New study: We can't stop using our phones for business on summer vacation

Are 'Workcations' the New Trend?
Are 'Workcations' the New Trend?

Even though we promise to stay off the phone, we still check email once per day.

A new study has proven what we all know in our guts already.

Intel Security announced that 55% of us who plan to unplug during a summer vacation don't actually do that, according to their own survey data. The study involved 13,960 consumers between the ages of 21 to 54, evenly split by gender.

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A full 68% admitted to checking on work email at least once per day. The split between men and women is also interesting. Intel Security found that 47% of men said they planned to leave their phone behind and 37% of women said they would, but then still never unplugged and kept doing work on a personal trip.

Only 49% of those surveyed said they managed to abstain from email entirely on vacation. That almost half of all business folks on vacation who can't resist the urge.

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Another stat worth noting suggests that, of those who actually did manage to unplug during vacation, 69% (or more than two thirds) said they had a more restful and enjoyable vacation. There's a reason it's best to leave the smartphone and tablet in your hotel room. By stashing your devices, you are refueling and relaxing in a way that increases productivity later. There's some proven science behind that.

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Of course, one point with the survey is that there is a security precaution. It's more than just a danger to our own well-being. The report says criminals are more likely to find out that we're on vacation when we post on Facebook from Tahiti so the thieves know our home is empty and can be robbed. The report suggests a much better plan is to wait until you get home and then post. It doesn't help that the people who can afford to go to the Caribbean or spend a week on the beach in Florida are also the prime targets for criminals looking to steal your belongings, track your whereabouts and rob you, or hack into your bank account or steal a credit card.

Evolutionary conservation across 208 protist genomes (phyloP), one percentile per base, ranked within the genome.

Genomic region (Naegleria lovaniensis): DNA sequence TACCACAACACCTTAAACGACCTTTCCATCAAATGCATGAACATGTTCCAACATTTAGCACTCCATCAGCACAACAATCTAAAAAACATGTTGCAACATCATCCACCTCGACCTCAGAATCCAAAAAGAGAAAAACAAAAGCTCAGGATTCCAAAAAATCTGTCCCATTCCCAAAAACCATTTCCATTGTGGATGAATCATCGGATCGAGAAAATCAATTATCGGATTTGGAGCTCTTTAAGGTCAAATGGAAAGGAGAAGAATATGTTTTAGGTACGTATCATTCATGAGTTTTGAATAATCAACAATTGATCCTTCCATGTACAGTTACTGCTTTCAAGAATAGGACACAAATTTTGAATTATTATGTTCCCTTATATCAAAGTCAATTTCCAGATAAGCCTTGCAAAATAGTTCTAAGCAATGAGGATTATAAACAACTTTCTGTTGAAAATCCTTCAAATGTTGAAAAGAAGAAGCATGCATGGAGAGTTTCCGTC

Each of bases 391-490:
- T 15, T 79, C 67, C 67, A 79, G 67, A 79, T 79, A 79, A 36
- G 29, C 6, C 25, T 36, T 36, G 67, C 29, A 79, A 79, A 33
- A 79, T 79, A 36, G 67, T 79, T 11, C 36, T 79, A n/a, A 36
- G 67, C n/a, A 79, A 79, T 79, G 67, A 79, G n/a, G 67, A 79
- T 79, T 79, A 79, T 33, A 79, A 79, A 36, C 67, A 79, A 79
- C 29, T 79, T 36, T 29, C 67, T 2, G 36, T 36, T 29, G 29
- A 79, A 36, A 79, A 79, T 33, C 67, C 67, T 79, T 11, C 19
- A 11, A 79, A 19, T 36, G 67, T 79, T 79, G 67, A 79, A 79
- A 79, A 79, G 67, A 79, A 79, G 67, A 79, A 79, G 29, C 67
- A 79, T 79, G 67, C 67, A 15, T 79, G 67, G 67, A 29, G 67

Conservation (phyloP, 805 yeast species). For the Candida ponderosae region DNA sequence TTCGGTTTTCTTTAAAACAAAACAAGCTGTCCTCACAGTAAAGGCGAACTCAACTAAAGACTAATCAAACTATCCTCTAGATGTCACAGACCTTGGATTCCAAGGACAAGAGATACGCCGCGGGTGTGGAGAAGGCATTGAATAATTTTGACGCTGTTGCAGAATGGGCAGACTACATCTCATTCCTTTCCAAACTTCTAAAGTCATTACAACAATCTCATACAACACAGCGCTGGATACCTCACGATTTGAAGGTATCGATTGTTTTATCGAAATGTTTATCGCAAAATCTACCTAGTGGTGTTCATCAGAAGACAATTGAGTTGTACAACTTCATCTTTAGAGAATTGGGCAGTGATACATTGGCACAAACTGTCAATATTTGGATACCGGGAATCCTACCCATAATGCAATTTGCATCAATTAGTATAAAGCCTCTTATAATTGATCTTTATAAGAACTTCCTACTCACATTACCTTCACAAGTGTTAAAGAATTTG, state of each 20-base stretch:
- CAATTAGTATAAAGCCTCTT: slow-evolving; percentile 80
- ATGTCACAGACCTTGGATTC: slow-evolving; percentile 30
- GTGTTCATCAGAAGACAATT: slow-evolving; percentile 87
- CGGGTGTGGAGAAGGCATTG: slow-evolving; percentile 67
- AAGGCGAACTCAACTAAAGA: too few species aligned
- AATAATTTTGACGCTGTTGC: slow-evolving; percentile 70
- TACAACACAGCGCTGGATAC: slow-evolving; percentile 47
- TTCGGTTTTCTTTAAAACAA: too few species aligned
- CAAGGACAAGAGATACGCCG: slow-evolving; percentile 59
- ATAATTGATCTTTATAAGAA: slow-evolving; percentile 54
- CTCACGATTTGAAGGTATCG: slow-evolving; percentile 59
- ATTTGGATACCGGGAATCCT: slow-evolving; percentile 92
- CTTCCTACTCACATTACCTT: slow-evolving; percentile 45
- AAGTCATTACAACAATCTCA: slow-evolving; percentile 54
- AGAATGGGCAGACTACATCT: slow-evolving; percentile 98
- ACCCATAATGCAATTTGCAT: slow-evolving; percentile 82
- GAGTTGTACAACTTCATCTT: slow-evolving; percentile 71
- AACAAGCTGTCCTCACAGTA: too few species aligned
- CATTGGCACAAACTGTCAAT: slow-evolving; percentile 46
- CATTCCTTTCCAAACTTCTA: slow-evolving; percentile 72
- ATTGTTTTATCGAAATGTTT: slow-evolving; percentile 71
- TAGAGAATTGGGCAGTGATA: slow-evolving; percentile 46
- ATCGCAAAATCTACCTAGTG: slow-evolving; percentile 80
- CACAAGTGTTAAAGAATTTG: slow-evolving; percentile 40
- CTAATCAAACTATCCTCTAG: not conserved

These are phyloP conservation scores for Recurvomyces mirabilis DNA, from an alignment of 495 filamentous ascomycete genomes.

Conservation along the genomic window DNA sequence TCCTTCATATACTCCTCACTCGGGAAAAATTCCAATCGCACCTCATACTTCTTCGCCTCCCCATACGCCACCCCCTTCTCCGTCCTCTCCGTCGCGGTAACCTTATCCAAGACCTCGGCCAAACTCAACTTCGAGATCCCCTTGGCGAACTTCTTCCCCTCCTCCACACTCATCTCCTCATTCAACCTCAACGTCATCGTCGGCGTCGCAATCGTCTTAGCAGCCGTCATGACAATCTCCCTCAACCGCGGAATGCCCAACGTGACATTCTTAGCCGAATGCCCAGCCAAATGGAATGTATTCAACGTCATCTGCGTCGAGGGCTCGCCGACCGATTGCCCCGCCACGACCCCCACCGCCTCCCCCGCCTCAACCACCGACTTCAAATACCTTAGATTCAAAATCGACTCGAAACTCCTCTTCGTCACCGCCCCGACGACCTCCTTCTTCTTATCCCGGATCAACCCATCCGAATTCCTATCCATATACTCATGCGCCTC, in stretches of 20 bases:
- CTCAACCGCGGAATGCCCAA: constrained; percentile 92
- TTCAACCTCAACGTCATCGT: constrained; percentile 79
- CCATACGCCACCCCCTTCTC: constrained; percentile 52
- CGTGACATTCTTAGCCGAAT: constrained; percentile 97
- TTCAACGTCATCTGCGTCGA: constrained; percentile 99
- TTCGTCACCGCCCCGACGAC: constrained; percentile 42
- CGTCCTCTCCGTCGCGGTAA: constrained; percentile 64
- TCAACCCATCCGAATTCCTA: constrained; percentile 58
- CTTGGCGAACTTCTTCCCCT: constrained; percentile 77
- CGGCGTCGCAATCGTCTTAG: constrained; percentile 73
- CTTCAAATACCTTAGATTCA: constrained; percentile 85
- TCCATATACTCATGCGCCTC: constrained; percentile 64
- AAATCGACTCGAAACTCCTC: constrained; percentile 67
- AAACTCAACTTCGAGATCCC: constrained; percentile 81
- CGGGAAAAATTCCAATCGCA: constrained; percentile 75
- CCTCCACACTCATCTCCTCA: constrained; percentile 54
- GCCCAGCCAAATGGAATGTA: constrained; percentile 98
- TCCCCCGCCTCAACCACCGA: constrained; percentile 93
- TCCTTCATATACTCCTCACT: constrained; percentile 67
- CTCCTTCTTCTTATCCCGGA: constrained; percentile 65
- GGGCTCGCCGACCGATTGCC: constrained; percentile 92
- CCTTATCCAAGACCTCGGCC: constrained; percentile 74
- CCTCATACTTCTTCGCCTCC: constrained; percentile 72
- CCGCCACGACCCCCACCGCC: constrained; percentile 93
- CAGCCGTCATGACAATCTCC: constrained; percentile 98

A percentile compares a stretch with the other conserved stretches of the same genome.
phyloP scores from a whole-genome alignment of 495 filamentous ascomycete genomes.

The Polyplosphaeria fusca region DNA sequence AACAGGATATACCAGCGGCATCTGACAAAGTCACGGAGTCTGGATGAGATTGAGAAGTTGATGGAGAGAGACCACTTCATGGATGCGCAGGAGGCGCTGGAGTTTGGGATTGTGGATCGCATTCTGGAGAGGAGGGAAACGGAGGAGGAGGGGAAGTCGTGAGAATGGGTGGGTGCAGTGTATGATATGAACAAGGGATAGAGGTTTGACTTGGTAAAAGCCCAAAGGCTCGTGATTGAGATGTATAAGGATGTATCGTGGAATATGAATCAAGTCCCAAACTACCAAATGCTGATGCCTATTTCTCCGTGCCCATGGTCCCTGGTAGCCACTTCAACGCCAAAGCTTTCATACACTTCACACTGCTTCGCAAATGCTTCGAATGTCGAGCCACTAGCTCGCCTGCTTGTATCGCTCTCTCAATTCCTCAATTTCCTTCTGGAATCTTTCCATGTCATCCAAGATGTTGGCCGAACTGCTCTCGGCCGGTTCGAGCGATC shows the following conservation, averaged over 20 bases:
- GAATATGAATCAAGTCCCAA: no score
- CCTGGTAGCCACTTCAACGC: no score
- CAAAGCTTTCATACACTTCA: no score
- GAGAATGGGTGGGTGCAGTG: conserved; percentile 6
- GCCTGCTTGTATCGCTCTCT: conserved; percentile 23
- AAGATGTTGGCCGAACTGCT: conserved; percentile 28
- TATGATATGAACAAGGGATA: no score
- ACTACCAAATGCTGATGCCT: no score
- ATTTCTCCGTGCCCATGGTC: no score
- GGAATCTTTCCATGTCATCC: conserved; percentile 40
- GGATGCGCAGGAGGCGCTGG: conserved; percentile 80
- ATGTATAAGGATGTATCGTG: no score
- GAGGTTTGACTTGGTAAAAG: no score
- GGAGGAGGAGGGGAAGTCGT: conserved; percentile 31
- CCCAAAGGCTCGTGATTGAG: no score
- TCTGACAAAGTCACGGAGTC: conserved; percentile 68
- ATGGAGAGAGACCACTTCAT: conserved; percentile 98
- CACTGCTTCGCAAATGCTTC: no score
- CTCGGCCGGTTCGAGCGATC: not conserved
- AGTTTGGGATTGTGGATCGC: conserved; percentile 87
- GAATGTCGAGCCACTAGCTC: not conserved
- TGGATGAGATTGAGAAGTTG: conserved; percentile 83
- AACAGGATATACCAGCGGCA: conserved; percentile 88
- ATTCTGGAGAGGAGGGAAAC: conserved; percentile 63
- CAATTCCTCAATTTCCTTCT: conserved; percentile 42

The report mentions how networks in remote locals are often not protected or encrypted, so we have an illusion of being safe because we're in a remote place but criminals could have an easier way to tap into the signal and steal company secrets or load malware. Most of us are not exactly paying attention to who is hacking us.

One last finding worth noting. Intel Security found that Millennials are more likely to unplug while on vacation than those in their 40s and 50s--49% in the younger age group said they will unplug while only 37% of older folks plan to detox.

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That's a bit ironic, considering Millennials have grown up with easy access to technology. Or, maybe it's because they are around tech so often that they understand the importance of going without for a few days.

What's your view? Do you plan to bring along an iPhone and keep it handy even by the pool? Intel Security is prompting people to use the hashtag #unplugging if you take a break. The idea is to see a vacation as a digital detox, not a way to maintain all of your social media accounts even though you should be getting a tan.

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